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Live music strikes a deeper emotional chord than streamed music

When live music plays, the brain listens with heightened emotion

  • 15 March 2024

Researchers from the University of Zurich, led by cognitive and affective neuroscience professor Sascha Frühholz, have unveiled compelling findings that live music performances evoke more intense emotional responses in the brain compared to recorded music. The study delved into how live and recorded music differently impact emotional processing within the brain, particularly focusing on the amygdala, known as the brain's emotional epicentre.

In a meticulously designed experiment involving 27 participants, a pianist varied their live performance to amplify emotional reactions, while real-time brain activity was monitored using magnetic resonance imaging. The pianist then adjusted the performance in response to the emotional cues detected in the listeners' amygdala, creating a dynamic and interactive musical experience. Contrastingly, when subjects listened to recorded versions of the same piece, the emotional response in the amygdala was markedly lower and less consistent.

The research highlighted a more vibrant exchange of information across the brain during live music sessions, suggesting a robust engagement of both affective and cognitive faculties. This heightened state of emotional and cognitive processing underscores the unique impact of live performances on the human brain.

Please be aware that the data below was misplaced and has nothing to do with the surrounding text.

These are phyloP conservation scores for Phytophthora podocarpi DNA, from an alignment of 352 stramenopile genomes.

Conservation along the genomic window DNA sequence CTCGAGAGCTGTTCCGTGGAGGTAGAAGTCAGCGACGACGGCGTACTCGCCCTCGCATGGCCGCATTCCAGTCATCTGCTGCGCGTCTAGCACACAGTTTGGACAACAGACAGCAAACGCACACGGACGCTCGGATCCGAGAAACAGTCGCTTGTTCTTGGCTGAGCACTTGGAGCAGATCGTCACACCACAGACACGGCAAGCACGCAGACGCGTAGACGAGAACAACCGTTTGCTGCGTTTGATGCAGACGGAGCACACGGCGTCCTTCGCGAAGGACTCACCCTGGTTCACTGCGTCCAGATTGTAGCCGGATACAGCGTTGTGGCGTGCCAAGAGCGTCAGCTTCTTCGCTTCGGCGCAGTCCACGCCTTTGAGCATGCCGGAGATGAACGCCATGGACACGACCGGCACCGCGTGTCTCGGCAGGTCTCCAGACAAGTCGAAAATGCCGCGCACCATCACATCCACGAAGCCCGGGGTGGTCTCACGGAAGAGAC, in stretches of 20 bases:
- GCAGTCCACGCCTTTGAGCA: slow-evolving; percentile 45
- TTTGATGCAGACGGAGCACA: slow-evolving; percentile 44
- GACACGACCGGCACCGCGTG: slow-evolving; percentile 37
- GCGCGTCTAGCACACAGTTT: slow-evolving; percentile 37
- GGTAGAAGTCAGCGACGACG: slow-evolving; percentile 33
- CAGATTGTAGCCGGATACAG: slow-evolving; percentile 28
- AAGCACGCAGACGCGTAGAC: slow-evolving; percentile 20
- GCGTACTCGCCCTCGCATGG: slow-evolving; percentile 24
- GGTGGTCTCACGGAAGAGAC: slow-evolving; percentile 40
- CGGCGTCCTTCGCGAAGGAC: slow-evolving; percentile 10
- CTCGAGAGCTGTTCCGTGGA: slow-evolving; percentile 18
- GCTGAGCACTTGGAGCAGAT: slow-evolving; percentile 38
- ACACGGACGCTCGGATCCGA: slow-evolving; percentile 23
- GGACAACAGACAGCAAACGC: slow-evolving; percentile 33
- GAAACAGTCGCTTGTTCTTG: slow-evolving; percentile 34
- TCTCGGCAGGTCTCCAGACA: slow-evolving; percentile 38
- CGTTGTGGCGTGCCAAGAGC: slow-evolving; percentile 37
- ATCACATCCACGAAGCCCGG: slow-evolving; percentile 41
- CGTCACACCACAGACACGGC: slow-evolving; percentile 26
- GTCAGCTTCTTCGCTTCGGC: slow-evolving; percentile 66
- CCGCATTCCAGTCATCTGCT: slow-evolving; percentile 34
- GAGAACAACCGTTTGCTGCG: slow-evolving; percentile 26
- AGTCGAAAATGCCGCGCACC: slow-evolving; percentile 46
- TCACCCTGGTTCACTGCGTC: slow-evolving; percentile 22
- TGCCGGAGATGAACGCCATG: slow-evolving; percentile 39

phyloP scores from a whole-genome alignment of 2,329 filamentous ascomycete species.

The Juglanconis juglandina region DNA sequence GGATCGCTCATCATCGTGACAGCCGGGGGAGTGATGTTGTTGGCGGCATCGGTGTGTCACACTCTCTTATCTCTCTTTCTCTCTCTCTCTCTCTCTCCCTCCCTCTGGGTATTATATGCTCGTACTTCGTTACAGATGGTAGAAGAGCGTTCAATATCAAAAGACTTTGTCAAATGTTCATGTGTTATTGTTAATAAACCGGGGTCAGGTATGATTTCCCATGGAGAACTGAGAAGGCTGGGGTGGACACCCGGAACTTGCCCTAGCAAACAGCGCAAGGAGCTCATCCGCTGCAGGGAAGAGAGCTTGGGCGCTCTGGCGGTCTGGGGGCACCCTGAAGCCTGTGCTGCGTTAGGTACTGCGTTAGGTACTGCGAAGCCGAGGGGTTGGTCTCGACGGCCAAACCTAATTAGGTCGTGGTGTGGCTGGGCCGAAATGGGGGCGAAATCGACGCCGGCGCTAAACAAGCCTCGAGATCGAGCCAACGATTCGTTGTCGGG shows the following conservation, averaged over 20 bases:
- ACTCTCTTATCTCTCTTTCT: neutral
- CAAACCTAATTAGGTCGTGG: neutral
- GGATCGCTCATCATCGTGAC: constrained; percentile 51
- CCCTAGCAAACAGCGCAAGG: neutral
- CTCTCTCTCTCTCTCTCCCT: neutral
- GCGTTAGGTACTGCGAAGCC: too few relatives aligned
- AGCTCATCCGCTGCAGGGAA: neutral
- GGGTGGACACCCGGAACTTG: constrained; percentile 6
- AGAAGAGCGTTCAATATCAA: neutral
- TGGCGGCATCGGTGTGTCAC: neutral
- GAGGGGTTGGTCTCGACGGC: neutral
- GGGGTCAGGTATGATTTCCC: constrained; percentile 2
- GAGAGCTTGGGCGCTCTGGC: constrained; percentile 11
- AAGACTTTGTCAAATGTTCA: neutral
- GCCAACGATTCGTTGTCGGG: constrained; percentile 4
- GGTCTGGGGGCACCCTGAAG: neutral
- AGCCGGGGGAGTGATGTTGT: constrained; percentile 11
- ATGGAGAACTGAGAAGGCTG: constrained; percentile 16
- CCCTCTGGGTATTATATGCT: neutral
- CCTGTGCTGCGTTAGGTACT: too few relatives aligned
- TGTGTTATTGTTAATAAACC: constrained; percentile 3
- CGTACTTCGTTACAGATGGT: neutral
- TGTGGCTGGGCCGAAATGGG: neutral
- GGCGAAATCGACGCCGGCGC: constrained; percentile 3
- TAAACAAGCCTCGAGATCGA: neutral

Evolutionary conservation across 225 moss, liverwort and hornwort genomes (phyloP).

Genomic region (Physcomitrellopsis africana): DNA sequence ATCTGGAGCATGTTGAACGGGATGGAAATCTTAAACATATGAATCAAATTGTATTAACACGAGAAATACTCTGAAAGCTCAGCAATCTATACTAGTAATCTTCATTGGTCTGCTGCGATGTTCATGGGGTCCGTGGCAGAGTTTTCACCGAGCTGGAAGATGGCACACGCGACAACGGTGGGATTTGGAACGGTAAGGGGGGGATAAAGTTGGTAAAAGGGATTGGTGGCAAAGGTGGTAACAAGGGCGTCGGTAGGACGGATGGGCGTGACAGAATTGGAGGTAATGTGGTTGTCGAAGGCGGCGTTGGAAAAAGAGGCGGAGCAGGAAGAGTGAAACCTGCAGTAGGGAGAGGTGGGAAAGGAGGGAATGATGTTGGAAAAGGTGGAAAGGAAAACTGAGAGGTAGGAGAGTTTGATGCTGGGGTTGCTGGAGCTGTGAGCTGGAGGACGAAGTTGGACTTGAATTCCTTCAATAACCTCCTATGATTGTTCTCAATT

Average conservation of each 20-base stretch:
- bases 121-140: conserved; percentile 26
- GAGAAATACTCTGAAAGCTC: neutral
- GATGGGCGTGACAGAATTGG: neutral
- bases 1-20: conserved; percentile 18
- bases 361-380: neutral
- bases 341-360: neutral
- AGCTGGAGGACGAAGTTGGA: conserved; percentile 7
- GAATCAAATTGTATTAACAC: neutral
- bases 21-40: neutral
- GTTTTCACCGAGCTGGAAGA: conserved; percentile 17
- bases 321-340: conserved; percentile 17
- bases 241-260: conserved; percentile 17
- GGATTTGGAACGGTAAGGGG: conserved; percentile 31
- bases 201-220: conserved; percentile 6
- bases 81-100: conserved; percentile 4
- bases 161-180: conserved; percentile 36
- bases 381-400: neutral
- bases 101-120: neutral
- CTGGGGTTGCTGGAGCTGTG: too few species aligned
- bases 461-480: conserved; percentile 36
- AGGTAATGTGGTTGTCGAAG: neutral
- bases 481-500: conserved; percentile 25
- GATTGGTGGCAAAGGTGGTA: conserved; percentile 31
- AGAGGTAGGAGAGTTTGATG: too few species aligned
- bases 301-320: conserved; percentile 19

Further analysis revealed a significant alignment between the audience's emotional experiences and their brain's auditory systems during live performances, establishing a direct link between the live music and the listeners' emotional and neural responses. This synchronicity was not observed with recorded music, emphasising the intrinsic connection between live performances and audience engagement.

Frühholz posits that the profound appeal of live music is rooted in our evolutionary history, where live performances constituted the original form of musical expression. Despite the advent of advanced recording technologies and streaming services, the immersive and communal experience of live concerts remains unmatched, reflecting a deep-seated human desire for shared emotional journeys through music.

The study reaffirms the unique power of live music to move us emotionally and sheds light on the underlying neural mechanisms, suggesting that the live music experience is an irreplaceable facet of human culture and emotional expression.

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